Organic-based optoelectronic technology is increasingly recognized as an energy-efficient solution for low-power indoor electronics and wireless IoT sensors. This is largely due to its superior flexibility and light weight compared to conventional silicon-based devices. Notably, organic photovoltaic cells (OPVs) and organic photodetectors (OPDs) are leading examples in this field.
OPVs have the remarkable ability to absorb energy and generate electricity even under very low light conditions, while OPDs are capable of capturing images. However, despite their potential, the development of these devices has thus far been conducted independently. As a result, they have not yet reached the level of efficiency necessary to be considered practical for next-generation, miniaturized devices.
A Korea Institute of Science and Technology (KIST) research team, led by Dr. Min-Chul Park and Dr. Do Kyung Hwang of the Center for Opto-Electronic Materials and Devices, Prof. Jae Won Shim and Prof. Tae Geun Kim of the School of Electrical Engineering at Korea University, Prof. JaeHong Park of the Department of Chemistry and Nanoscience at Ewha Womans University, have now developed an organic-based optoelectronic device.
The work is published in the journal Advanced Materials.
This innovative device not only integrates the functionalities of OPVs and organic OPDs but also visualizes images in applications requiring low-light conditions, thereby enhancing energy efficiency in indoor environments.
By advancing the organic semiconductor layer into a multicomponent structure, the research team has enhanced the device’s performance. In indoor environments, it achieves an impressive photoelectric conversion efficiency exceeding 32%, along with a linear dynamic range surpassing 130 dB. This significant improvement in contrast ratio, especially in low-light conditions, allows for a much clearer image than conventional silicon devices, which typically offer a linear dynamic range of 100 dB.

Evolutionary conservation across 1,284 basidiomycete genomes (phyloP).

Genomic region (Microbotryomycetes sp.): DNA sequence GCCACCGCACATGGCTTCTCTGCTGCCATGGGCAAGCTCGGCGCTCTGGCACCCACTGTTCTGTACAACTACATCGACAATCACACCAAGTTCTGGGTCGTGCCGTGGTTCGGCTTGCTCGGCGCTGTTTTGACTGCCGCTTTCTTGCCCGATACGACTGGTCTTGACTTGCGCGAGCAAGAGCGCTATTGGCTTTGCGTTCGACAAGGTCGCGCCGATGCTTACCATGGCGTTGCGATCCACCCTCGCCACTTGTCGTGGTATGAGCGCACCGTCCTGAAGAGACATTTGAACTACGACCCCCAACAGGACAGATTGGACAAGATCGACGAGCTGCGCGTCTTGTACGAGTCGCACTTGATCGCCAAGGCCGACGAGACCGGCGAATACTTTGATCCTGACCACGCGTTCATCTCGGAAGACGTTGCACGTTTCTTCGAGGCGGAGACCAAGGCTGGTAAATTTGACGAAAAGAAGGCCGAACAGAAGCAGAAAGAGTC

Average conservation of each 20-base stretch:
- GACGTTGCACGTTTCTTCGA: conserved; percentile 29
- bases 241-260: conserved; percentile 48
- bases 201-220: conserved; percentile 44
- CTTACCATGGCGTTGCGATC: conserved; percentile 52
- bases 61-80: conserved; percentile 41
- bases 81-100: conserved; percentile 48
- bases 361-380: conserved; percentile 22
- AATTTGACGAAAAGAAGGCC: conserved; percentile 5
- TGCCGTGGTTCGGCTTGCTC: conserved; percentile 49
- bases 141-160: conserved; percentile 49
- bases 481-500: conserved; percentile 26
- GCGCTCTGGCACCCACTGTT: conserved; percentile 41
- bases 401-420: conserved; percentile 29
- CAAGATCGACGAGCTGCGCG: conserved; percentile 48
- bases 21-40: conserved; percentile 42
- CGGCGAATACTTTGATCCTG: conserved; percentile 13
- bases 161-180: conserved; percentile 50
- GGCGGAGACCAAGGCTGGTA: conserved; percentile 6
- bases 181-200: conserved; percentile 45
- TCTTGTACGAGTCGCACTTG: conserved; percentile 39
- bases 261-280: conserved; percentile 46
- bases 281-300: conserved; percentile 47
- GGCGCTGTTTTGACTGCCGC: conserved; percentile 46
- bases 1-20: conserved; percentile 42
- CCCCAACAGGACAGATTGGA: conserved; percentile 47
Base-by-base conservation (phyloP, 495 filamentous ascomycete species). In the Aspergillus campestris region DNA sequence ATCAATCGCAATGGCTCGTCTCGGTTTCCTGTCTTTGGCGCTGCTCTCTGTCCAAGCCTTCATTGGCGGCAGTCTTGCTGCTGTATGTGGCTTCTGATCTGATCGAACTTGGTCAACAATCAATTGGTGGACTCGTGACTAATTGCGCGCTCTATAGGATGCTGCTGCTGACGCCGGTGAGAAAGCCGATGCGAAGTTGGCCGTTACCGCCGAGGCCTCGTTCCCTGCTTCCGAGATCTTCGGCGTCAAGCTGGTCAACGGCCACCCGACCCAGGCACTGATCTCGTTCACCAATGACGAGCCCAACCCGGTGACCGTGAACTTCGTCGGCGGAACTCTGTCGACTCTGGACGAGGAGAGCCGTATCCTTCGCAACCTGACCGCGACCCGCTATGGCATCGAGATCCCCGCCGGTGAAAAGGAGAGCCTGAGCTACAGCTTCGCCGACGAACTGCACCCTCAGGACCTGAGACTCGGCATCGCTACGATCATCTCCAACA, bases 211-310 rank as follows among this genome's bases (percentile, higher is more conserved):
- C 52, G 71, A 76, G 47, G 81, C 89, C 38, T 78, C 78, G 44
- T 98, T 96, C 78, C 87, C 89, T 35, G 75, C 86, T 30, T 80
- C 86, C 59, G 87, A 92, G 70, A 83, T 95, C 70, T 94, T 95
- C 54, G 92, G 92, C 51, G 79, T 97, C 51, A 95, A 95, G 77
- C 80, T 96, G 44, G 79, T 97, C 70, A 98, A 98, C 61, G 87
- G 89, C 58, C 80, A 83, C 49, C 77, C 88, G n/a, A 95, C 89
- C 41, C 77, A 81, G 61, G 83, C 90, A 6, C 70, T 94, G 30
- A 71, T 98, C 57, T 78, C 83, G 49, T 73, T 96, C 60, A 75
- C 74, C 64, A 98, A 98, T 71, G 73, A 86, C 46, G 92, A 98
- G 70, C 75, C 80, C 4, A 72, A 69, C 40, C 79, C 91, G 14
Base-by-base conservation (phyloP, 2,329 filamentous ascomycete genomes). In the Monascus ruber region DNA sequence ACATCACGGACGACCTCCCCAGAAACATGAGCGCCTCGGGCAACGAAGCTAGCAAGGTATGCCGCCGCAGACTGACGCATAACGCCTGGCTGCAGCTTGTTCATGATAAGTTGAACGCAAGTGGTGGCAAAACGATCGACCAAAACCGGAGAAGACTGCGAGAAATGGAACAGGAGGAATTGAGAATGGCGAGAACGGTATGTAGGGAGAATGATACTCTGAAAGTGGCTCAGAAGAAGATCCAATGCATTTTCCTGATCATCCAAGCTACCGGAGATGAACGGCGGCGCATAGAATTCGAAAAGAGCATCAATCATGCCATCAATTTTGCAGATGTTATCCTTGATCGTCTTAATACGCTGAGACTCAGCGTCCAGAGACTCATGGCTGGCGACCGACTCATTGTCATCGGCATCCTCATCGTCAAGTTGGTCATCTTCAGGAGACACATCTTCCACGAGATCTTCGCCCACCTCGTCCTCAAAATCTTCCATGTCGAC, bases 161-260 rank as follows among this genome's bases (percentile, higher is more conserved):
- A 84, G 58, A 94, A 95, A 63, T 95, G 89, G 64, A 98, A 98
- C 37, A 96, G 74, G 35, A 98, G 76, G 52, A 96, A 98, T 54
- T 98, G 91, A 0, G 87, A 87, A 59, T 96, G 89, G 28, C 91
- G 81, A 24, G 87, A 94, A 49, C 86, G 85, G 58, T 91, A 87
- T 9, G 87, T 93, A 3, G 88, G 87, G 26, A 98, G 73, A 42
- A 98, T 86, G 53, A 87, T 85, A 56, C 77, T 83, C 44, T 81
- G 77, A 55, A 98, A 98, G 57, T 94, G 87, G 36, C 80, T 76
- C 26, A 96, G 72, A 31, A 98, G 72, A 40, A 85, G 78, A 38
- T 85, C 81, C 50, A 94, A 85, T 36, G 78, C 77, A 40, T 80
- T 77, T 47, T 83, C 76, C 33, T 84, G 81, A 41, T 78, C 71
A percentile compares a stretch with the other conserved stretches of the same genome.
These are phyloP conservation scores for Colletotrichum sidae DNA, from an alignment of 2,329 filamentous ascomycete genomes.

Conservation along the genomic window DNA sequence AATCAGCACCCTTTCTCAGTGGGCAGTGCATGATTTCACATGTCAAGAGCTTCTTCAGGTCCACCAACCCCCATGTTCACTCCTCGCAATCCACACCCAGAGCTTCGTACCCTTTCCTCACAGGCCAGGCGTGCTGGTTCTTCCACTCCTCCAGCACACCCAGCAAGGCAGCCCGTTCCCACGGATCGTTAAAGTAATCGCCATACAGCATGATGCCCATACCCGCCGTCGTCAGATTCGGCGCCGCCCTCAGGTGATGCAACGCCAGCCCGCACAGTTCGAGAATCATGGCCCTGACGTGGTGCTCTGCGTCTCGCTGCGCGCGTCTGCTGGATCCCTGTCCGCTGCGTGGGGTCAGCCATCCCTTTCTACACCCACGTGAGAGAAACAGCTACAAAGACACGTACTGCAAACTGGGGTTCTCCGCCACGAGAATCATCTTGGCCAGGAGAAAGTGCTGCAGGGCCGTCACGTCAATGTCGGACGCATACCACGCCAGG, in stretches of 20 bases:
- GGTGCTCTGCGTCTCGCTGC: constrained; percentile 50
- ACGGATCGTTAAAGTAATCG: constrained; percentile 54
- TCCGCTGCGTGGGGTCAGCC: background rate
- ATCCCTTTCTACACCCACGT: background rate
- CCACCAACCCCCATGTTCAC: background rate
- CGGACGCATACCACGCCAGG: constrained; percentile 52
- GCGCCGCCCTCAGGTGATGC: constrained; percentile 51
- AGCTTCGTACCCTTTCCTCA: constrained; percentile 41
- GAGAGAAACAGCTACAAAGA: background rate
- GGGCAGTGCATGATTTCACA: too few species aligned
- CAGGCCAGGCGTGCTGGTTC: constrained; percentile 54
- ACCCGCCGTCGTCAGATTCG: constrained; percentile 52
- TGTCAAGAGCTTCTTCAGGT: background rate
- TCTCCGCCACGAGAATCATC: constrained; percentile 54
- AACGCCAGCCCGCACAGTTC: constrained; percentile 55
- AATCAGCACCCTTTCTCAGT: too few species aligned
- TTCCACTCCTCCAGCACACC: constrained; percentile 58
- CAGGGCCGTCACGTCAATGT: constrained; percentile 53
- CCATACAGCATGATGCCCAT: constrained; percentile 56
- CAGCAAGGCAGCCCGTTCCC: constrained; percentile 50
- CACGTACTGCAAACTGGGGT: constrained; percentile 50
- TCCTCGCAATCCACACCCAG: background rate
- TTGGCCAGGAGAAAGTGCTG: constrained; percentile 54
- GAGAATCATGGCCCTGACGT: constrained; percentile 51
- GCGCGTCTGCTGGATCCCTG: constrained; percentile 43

The collaborative research team made further strides by successfully applying single-pixel image sensing. This image sensing system captures ambient light, transforms it into electrical energy, and utilize this energy to acquire images.
In contrast to the previous need for specialized cameras in low-light conditions, the newly developed photodetector, featuring a multi-component semiconductor layer, offers a versatile platform. It can function not only as a conventional camera but also as a decorative element on windows or walls, providing sufficient resolution to discern shapes and movements of objects.
Dr. Min-chul Park from KIST highlighted the versatility of this technology, noting, “While primarily functioning as an energy harvester, it can also be applied to detect movement and recognize motion patterns in environments without light.”
He stated, “This holds great promise not only for human-computer interaction (HCI) research but also in various industrial sectors, including smart indoor environments.”